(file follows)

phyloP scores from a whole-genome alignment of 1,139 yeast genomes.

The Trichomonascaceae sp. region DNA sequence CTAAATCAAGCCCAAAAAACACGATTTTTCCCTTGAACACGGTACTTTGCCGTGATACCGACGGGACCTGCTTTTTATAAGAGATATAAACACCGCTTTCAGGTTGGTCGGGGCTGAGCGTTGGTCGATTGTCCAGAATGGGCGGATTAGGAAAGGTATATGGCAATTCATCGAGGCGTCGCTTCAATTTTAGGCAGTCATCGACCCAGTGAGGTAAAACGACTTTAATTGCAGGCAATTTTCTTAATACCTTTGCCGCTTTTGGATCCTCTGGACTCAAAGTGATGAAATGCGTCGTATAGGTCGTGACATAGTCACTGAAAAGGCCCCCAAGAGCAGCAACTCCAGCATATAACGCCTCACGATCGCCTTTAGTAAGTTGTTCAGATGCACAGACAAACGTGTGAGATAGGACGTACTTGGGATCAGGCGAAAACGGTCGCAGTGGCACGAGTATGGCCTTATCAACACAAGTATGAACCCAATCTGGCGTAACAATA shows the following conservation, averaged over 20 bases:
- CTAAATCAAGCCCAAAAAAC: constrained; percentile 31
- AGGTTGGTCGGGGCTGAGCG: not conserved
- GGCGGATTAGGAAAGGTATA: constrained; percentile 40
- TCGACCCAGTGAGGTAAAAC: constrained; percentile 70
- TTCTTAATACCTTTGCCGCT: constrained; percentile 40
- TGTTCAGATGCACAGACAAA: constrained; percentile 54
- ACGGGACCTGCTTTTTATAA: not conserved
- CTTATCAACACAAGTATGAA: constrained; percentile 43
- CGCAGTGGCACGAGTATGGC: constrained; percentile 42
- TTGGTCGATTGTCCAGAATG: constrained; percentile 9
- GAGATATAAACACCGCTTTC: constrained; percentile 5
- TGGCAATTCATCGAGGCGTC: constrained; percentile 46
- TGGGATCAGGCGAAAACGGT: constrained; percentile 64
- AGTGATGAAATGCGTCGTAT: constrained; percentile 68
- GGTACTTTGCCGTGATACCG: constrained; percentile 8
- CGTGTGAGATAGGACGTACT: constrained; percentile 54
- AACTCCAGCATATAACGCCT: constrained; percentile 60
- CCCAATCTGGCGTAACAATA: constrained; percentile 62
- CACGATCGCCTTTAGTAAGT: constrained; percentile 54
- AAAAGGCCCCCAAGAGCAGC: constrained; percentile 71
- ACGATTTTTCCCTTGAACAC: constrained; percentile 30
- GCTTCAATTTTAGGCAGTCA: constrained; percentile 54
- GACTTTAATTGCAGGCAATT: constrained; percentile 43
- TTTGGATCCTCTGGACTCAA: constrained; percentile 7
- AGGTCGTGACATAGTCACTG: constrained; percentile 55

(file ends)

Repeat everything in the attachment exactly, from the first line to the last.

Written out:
phyloP scores from a whole-genome alignment of 1,139 yeast genomes.

The Trichomonascaceae sp. region DNA sequence CTAAATCAAGCCCAAAAAACACGATTTTTCCCTTGAACACGGTACTTTGCCGTGATACCGACGGGACCTGCTTTTTATAAGAGATATAAACACCGCTTTCAGGTTGGTCGGGGCTGAGCGTTGGTCGATTGTCCAGAATGGGCGGATTAGGAAAGGTATATGGCAATTCATCGAGGCGTCGCTTCAATTTTAGGCAGTCATCGACCCAGTGAGGTAAAACGACTTTAATTGCAGGCAATTTTCTTAATACCTTTGCCGCTTTTGGATCCTCTGGACTCAAAGTGATGAAATGCGTCGTATAGGTCGTGACATAGTCACTGAAAAGGCCCCCAAGAGCAGCAACTCCAGCATATAACGCCTCACGATCGCCTTTAGTAAGTTGTTCAGATGCACAGACAAACGTGTGAGATAGGACGTACTTGGGATCAGGCGAAAACGGTCGCAGTGGCACGAGTATGGCCTTATCAACACAAGTATGAACCCAATCTGGCGTAACAATA shows the following conservation, averaged over 20 bases:
- CTAAATCAAGCCCAAAAAAC: constrained; percentile 31
- AGGTTGGTCGGGGCTGAGCG: not conserved
- GGCGGATTAGGAAAGGTATA: constrained; percentile 40
- TCGACCCAGTGAGGTAAAAC: constrained; percentile 70
- TTCTTAATACCTTTGCCGCT: constrained; percentile 40
- TGTTCAGATGCACAGACAAA: constrained; percentile 54
- ACGGGACCTGCTTTTTATAA: not conserved
- CTTATCAACACAAGTATGAA: constrained; percentile 43
- CGCAGTGGCACGAGTATGGC: constrained; percentile 42
- TTGGTCGATTGTCCAGAATG: constrained; percentile 9
- GAGATATAAACACCGCTTTC: constrained; percentile 5
- TGGCAATTCATCGAGGCGTC: constrained; percentile 46
- TGGGATCAGGCGAAAACGGT: constrained; percentile 64
- AGTGATGAAATGCGTCGTAT: constrained; percentile 68
- GGTACTTTGCCGTGATACCG: constrained; percentile 8
- CGTGTGAGATAGGACGTACT: constrained; percentile 54
- AACTCCAGCATATAACGCCT: constrained; percentile 60
- CCCAATCTGGCGTAACAATA: constrained; percentile 62
- CACGATCGCCTTTAGTAAGT: constrained; percentile 54
- AAAAGGCCCCCAAGAGCAGC: constrained; percentile 71
- ACGATTTTTCCCTTGAACAC: constrained; percentile 30
- GCTTCAATTTTAGGCAGTCA: constrained; percentile 54
- GACTTTAATTGCAGGCAATT: constrained; percentile 43
- TTTGGATCCTCTGGACTCAA: constrained; percentile 7
- AGGTCGTGACATAGTCACTG: constrained; percentile 55